I recently took part in a design workshop at a school that is shifting from
traditional instruction to project-based learning (PBL). To kick off the day,
teachers interviewed students about how they learn best and what they wish were
different about school. Then teams of educators and students worked together to
brainstorm ideas that could be game changing.
One of the most provocative suggestions came from a high school student. She
asked: “Why don’t we rethink assessment
so that we aren’t punished for mistakes? What if we could learn from our
failures?” Every adult at the table nodded in agreement.
For the next hour, her team explored strategies to shine a light on “good”
mistakes. These are the ones that encourage risk taking but also reveal student
misunderstandings. By knowing early if students are confused or need additional
support, teachers can make on-the-fly adjustments in instruction and get
students on the path to deeper learning.
When PBL is done well, opportunities to take creative risks, make
improvements and address misunderstandings are built into the project cycle.
There is dedicated time for critique, revision and reflection. That means
students can improve and refine their work before they share it with audiences.
They can wrestle with concepts or content that may be confusing at first. They
aren’t graded down for making revisions or edits. Instead, they’re encouraged to
see that their effort yields better results.
Rick Stiggins, author of Revolutionize Assessment: Empower Students, Inspire
Learning, advocates for assessment that puts students on “winning streaks.”
Instead of reinforcing negative messages like, “I just can’t do this,” more
effective assessment helps students feel hopeful about themselves as learners.
They don’t see every quiz or assignment as a “gotcha” moment that will reveal
their failings. Instead, students are motivated to put their best efforts
forward, knowing they will get help if they are struggling. They have some
necessary breathing room while they’re in the process of learning.
To encourage high-quality work in PBL, look for opportunities to get all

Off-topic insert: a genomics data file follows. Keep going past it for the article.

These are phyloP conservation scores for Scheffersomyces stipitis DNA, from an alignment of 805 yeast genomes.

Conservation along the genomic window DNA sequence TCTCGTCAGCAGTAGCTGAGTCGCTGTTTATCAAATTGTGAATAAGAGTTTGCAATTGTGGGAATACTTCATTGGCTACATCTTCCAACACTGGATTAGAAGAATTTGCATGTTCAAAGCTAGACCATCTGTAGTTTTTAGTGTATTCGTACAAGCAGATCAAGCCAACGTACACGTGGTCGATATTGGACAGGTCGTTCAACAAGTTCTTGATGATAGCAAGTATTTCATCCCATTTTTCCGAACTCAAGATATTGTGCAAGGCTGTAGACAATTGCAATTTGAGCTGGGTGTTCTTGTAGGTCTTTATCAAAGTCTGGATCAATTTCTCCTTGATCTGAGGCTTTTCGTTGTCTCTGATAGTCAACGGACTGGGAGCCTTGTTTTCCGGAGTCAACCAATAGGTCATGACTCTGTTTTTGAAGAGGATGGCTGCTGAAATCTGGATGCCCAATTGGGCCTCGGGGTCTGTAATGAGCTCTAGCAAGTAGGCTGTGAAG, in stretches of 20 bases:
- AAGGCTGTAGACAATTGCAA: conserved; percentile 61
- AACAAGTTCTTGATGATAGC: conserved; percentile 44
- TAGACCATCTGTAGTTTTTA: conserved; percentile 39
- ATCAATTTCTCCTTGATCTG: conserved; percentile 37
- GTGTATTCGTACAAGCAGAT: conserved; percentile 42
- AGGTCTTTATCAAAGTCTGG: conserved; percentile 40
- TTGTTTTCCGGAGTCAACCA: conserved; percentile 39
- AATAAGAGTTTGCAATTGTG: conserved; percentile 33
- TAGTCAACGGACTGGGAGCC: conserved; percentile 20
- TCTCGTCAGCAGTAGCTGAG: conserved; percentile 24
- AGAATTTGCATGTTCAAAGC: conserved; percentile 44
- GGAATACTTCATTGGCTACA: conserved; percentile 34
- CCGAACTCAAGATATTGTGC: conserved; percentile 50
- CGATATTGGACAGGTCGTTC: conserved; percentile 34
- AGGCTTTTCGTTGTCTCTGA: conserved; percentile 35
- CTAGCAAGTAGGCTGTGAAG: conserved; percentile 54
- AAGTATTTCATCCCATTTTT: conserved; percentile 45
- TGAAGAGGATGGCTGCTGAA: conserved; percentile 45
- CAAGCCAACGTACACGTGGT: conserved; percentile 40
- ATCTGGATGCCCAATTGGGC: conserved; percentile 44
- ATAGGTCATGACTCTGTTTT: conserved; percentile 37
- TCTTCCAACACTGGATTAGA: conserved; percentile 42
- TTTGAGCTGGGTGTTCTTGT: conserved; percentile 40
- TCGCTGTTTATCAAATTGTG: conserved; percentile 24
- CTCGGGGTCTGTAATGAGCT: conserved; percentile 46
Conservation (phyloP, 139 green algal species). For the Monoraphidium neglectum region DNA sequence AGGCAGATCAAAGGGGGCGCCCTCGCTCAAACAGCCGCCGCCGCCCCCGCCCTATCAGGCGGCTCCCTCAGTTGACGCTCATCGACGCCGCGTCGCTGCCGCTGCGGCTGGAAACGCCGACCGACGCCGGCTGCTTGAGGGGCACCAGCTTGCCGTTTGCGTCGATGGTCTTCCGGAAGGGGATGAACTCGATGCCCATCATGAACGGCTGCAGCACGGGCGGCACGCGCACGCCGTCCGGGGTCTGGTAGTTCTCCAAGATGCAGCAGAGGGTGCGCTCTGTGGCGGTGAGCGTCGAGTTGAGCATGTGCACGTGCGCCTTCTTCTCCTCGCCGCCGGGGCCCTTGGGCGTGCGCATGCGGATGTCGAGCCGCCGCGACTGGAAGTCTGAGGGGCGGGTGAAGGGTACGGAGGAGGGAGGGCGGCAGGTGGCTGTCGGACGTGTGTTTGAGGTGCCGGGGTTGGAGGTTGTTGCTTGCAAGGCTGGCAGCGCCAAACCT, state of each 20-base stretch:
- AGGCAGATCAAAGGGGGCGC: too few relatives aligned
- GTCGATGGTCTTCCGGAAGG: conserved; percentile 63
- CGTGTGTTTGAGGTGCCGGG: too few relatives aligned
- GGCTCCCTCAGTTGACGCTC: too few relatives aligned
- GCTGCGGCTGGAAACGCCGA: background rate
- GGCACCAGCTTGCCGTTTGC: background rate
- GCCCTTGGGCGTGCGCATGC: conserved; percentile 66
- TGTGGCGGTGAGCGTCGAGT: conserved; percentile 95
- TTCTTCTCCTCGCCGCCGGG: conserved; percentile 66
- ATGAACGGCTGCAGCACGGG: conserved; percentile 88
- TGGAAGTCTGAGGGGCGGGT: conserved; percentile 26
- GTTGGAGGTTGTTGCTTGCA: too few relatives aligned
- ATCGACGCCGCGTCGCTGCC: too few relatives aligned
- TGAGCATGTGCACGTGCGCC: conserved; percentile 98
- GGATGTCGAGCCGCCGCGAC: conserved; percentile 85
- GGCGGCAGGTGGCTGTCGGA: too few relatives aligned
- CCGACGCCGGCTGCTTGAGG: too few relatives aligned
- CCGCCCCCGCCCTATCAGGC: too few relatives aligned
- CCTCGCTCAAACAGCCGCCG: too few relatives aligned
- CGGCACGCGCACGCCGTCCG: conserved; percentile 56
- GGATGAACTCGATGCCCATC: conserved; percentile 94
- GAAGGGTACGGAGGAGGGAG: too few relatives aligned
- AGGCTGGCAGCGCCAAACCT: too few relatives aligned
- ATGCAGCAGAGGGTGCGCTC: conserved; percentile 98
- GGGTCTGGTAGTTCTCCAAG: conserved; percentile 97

students on winning streaks. At the start of a project, help them understanding
the learning goals ahead. A rubric that’s carefully worded in student-friendly
language gives them a vision of excellence. Encourage them to use the rubric
throughout the project to assess their progress and identify areas where they
may need help. For example, during a check-in a teacher might say, “Your
technical writing is proficient now, but it could be exemplary if you use more
precise vocabulary. Does this give you some ideas for your next draft?”
Project-Based Learning, we list a variety of additional assessment
options all along the project timeline. Some methods, like being a good
observer, are useful all the time. Others are better suited to specific phases
of PBL. Be aware that too much assessment of the same type yields diminishing
returns. Rather than asking students for an exit slip every day, mix it up by
incorporating a backchannel on TodaysMeet or Twitter, or have students interview
each other or comment on each other’s blogs.
It’s worth pointing out that the teacher isn’t the only one doing the
assessing. Students can provide each other with valuable peer critique. They
benefit, too, from feedback that comes from expert sources — not just at the end
of the project, but also in the messy middle, when there’s time for revision.
Self-assessment and reflection also help encourage individual growth.
end of the project, students should be able to look back at where they started
and see their progression as learners. Were there missteps along the way?
Perhaps. But if students can see how they overcame challenges and made
breakthroughs in understanding, they’re on a winning streak that’s worth
Suzie Boss is
co-author of Reinventing
Project-Based Learning: Your Field Guide to Real-World Projects in the Digital
Age.Check out the new expanded second edition of this best-selling